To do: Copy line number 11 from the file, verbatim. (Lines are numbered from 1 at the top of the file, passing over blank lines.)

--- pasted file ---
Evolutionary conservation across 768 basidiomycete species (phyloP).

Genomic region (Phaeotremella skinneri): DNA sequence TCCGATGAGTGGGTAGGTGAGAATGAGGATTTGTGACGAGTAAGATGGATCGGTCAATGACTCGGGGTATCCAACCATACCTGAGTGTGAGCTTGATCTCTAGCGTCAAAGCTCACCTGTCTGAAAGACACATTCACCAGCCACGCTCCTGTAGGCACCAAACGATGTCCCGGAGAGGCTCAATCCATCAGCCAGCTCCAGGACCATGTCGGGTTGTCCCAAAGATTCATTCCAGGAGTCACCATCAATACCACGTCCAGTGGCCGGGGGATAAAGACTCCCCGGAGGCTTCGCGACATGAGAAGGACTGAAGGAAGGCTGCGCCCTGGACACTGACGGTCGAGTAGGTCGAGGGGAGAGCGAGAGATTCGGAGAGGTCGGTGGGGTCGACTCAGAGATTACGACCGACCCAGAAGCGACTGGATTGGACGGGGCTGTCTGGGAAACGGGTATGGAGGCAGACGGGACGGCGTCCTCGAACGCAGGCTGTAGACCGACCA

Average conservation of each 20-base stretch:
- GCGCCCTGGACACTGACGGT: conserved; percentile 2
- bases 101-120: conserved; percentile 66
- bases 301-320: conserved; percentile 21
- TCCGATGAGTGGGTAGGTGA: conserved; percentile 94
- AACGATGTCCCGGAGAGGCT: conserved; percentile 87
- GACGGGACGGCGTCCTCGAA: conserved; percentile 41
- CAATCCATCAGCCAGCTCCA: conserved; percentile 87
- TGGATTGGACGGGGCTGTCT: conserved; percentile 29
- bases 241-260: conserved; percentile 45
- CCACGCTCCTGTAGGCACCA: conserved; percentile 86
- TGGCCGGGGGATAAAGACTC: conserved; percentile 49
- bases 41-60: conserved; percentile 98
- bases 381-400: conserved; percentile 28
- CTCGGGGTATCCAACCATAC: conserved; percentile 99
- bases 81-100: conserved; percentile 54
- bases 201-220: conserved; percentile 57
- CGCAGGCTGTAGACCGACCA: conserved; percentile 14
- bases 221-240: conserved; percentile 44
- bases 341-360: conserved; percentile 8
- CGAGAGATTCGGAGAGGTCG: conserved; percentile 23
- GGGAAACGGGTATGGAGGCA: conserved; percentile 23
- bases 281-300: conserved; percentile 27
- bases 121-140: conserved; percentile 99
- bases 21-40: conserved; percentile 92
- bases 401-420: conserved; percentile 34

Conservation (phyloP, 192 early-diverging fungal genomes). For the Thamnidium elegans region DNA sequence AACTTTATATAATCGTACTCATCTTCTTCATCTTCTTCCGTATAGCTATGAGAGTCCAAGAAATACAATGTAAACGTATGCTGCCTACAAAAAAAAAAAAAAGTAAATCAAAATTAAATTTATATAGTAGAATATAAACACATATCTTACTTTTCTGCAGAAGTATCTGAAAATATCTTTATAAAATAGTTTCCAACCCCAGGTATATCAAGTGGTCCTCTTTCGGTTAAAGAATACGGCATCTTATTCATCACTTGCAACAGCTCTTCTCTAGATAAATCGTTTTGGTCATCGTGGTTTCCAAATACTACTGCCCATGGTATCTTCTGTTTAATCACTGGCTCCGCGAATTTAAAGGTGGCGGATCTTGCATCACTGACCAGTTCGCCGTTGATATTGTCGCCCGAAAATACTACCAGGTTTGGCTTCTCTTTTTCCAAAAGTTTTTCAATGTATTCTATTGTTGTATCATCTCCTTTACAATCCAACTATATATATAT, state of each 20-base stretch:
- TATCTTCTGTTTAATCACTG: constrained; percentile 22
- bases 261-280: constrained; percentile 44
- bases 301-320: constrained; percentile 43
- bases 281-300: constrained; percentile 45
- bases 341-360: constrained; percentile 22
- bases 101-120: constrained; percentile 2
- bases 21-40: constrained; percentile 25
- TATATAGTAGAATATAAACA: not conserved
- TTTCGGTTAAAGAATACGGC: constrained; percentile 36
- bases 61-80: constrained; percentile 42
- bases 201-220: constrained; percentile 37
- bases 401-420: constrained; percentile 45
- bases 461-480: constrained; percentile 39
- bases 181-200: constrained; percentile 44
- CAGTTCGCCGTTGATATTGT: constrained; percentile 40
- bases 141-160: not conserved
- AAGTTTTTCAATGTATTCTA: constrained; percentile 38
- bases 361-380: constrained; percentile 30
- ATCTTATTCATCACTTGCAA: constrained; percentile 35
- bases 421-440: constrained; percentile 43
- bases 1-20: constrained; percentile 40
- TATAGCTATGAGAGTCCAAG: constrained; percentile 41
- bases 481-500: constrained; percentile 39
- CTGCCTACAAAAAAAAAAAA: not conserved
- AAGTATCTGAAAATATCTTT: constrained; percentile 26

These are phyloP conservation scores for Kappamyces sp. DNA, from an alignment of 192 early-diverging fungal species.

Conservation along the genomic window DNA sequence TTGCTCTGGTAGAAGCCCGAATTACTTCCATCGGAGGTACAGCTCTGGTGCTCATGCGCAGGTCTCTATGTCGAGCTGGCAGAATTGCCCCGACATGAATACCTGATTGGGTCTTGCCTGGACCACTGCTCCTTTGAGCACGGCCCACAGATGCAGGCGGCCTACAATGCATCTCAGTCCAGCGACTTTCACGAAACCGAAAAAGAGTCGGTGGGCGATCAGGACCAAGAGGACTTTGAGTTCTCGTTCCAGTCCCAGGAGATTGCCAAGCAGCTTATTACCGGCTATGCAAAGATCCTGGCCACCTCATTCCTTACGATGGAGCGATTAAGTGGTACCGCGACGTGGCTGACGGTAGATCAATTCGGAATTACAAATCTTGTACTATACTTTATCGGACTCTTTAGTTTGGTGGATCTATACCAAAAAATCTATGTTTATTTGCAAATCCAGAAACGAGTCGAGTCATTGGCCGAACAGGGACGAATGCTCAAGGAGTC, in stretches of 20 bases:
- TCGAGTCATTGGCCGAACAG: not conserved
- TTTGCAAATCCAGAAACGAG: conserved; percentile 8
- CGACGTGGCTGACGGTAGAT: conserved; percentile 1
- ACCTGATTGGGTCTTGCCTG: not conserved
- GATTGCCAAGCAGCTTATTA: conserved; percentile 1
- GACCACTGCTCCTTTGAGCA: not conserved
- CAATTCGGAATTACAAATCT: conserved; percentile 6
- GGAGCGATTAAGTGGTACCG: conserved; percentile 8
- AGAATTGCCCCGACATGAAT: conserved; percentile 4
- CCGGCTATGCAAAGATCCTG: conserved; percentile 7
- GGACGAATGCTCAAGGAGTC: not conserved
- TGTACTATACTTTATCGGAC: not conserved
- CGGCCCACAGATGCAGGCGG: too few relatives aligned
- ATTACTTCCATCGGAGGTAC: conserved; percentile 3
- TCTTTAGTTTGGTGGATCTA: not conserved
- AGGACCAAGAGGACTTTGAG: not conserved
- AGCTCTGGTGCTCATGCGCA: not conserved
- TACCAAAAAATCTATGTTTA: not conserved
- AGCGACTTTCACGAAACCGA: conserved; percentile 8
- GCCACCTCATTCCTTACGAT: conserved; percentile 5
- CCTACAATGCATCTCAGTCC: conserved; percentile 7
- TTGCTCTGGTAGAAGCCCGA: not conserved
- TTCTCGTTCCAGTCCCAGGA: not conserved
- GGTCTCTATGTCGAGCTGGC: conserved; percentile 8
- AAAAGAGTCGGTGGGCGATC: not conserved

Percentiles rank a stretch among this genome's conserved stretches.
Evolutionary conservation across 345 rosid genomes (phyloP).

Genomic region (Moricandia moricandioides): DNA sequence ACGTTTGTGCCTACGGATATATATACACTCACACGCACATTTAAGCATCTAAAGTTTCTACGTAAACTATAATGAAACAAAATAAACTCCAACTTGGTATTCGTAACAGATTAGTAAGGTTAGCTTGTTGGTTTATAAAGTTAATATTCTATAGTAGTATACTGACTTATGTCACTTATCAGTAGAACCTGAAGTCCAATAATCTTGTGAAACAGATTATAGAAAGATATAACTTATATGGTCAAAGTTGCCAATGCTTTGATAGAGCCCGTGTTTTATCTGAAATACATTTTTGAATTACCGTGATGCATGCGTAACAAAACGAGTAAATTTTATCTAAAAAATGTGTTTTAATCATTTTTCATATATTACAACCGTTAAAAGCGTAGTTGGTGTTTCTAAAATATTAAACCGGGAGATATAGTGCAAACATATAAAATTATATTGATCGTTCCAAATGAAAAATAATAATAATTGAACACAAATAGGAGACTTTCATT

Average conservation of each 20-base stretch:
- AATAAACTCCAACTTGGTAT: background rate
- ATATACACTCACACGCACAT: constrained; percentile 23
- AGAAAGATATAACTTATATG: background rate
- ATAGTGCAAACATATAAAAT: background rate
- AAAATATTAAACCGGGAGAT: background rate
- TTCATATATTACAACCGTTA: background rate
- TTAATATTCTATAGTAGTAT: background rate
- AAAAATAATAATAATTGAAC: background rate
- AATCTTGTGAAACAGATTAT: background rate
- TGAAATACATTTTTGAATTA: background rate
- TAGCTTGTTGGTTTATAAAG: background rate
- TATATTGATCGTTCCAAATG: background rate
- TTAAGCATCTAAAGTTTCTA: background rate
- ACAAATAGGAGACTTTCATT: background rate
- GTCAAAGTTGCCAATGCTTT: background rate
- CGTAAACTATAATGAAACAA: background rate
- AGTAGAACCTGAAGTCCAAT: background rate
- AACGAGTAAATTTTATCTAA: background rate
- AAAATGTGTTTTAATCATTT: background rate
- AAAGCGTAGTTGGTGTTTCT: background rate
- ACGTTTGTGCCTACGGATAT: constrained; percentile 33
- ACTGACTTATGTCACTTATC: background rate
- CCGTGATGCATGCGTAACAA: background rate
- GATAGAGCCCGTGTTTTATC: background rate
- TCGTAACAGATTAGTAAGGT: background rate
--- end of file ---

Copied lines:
- TGGATTGGACGGGGCTGTCT: conserved; percentile 29